Mitsubishi Motors fuel-cheating scandal: what we know

2 min

Tokyo (AFP)

Japan's Mitsubishi Motors has been plunged into crisis over a fuel-efficiency cheating scandal. Its stock plummeted by about half and there are serious questions being asked about the automaker's future.

Here is what we know so far:

What happened with Mitsubishi's testing?

Last week, the maker of the Outlander sport utility vehicle admitted it cheated on tests so some of its cars would look more fuel efficient than they were.

The scandal deepened Tuesday as the firm revealed it has been using an improper testing method for 25 years -- longer than first thought. Unnamed employees also manipulated testing data to give Mitsubishi an edge against its competitors.

How big is the crisis?

So far, the falsified figures affect more than 600,000 mini-cars, sold only in Japan. That includes models produced for rival Nissan which discovered Mitsubishi's dishonesty.

The scale of the misconduct may be much bigger, however, and involve cars sold overseas. That would seriously inflate the scope of the crisis engulfing Mitsubishi.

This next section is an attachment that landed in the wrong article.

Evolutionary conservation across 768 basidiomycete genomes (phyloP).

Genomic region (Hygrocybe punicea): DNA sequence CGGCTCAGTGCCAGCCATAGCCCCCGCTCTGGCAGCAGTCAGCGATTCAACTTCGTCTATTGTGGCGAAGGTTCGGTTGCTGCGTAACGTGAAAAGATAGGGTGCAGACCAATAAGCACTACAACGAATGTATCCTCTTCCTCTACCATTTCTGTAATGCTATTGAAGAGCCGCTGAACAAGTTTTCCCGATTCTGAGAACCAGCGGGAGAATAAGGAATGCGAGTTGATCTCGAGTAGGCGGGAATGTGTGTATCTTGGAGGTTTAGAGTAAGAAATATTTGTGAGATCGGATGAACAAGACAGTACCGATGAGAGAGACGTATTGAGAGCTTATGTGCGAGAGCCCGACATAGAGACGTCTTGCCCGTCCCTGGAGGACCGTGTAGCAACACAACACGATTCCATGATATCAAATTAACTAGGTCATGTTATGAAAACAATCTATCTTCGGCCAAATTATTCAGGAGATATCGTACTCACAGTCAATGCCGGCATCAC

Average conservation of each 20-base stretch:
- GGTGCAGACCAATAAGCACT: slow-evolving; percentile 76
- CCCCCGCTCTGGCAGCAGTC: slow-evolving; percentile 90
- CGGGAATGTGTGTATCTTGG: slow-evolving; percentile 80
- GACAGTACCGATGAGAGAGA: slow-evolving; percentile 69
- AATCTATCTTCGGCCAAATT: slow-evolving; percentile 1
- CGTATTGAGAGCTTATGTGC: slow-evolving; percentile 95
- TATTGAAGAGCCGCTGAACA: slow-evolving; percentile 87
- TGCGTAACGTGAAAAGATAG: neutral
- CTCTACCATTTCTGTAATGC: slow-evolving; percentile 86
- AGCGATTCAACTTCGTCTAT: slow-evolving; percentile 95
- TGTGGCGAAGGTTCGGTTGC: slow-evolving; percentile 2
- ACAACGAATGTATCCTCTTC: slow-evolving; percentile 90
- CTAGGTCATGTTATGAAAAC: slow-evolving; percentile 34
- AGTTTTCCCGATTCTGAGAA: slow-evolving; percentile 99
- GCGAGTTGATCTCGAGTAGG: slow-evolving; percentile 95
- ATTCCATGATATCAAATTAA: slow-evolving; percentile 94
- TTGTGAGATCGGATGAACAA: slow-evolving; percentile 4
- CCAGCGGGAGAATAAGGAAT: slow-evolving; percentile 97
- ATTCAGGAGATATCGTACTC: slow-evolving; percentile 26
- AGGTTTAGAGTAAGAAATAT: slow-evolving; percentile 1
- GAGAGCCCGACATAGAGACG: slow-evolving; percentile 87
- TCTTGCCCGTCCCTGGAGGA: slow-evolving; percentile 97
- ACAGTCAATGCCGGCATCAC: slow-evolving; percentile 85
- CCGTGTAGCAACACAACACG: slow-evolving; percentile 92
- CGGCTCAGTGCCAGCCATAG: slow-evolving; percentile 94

Is this the same as Volkswagen's emissions scandal?

Not quite. The scandal involving the German giant relates to software installed in around 11 million diesel cars sold globally that helped it evade emissions standards -- making the cars seem less polluting than they really were.

Mitsubishi, on the other hand, manipulated testing figures so its cars appeared to get more kilometres for each litre of fuel.

How will this affect the company?

An expert outside panel is looking into who knew what and when. Japanese regulators are also conducting their own probe. But whatever they find, big penalties and lawsuits are almost certain.

And it's a huge embarrassment for the company, which was caught a decade ago covering up serious parts defects. Mitsubishi almost went out of business but it was saved by a series of bailouts.

Can Mitsubishi weather the storm this time?

Tough to say.

Some experts think its longstanding connection to a web of Japan's biggest firms -- the Mitsubishi group -- will save it from going under, and the jobs of some of its 30,000 employees.

But it's uncertain if they will be so willing to help this time.

Mitsubishi is among the smallest of Japan's major automakers and has the least amount of cash, so its size won't work in its favour.

It sold about one million vehicles last year, way below Volkswagen or top-selling Toyota, which moved over 10 million units in 2015 and posted huge profits.